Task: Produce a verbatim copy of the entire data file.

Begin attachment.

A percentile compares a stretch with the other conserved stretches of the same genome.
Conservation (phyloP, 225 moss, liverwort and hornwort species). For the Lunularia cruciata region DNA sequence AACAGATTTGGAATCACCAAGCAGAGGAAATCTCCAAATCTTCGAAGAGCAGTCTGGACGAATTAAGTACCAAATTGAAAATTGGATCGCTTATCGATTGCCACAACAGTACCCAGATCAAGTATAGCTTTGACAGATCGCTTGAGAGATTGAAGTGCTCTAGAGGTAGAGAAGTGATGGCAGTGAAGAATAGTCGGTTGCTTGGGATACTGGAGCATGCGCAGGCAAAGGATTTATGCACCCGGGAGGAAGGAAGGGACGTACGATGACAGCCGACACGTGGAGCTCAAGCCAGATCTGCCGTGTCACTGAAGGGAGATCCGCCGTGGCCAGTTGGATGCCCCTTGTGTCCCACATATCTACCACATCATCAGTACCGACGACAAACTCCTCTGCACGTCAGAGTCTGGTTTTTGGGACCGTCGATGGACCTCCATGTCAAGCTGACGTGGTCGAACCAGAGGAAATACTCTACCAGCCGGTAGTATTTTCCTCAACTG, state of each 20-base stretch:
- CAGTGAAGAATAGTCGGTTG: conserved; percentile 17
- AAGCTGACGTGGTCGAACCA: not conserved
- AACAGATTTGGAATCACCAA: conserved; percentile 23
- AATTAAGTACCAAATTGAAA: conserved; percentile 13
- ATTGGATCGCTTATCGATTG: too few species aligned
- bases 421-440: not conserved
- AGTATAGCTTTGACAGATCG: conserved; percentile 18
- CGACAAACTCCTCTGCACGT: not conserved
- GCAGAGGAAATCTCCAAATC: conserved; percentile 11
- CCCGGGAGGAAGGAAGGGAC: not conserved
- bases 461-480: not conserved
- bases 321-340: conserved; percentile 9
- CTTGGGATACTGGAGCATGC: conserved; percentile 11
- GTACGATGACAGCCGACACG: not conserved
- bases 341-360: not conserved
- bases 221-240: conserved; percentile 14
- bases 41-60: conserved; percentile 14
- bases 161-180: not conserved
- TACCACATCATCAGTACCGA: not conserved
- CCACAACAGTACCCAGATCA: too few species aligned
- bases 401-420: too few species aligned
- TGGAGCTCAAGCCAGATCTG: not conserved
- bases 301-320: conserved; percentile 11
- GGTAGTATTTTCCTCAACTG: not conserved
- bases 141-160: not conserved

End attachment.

A percentile compares a stretch with the other conserved stretches of the same genome.
Conservation (phyloP, 225 moss, liverwort and hornwort species). For the Lunularia cruciata region DNA sequence AACAGATTTGGAATCACCAAGCAGAGGAAATCTCCAAATCTTCGAAGAGCAGTCTGGACGAATTAAGTACCAAATTGAAAATTGGATCGCTTATCGATTGCCACAACAGTACCCAGATCAAGTATAGCTTTGACAGATCGCTTGAGAGATTGAAGTGCTCTAGAGGTAGAGAAGTGATGGCAGTGAAGAATAGTCGGTTGCTTGGGATACTGGAGCATGCGCAGGCAAAGGATTTATGCACCCGGGAGGAAGGAAGGGACGTACGATGACAGCCGACACGTGGAGCTCAAGCCAGATCTGCCGTGTCACTGAAGGGAGATCCGCCGTGGCCAGTTGGATGCCCCTTGTGTCCCACATATCTACCACATCATCAGTACCGACGACAAACTCCTCTGCACGTCAGAGTCTGGTTTTTGGGACCGTCGATGGACCTCCATGTCAAGCTGACGTGGTCGAACCAGAGGAAATACTCTACCAGCCGGTAGTATTTTCCTCAACTG, state of each 20-base stretch:
- CAGTGAAGAATAGTCGGTTG: conserved; percentile 17
- AAGCTGACGTGGTCGAACCA: not conserved
- AACAGATTTGGAATCACCAA: conserved; percentile 23
- AATTAAGTACCAAATTGAAA: conserved; percentile 13
- ATTGGATCGCTTATCGATTG: too few species aligned
- bases 421-440: not conserved
- AGTATAGCTTTGACAGATCG: conserved; percentile 18
- CGACAAACTCCTCTGCACGT: not conserved
- GCAGAGGAAATCTCCAAATC: conserved; percentile 11
- CCCGGGAGGAAGGAAGGGAC: not conserved
- bases 461-480: not conserved
- bases 321-340: conserved; percentile 9
- CTTGGGATACTGGAGCATGC: conserved; percentile 11
- GTACGATGACAGCCGACACG: not conserved
- bases 341-360: not conserved
- bases 221-240: conserved; percentile 14
- bases 41-60: conserved; percentile 14
- bases 161-180: not conserved
- TACCACATCATCAGTACCGA: not conserved
- CCACAACAGTACCCAGATCA: too few species aligned
- bases 401-420: too few species aligned
- TGGAGCTCAAGCCAGATCTG: not conserved
- bases 301-320: conserved; percentile 11
- GGTAGTATTTTCCTCAACTG: not conserved
- bases 141-160: not conserved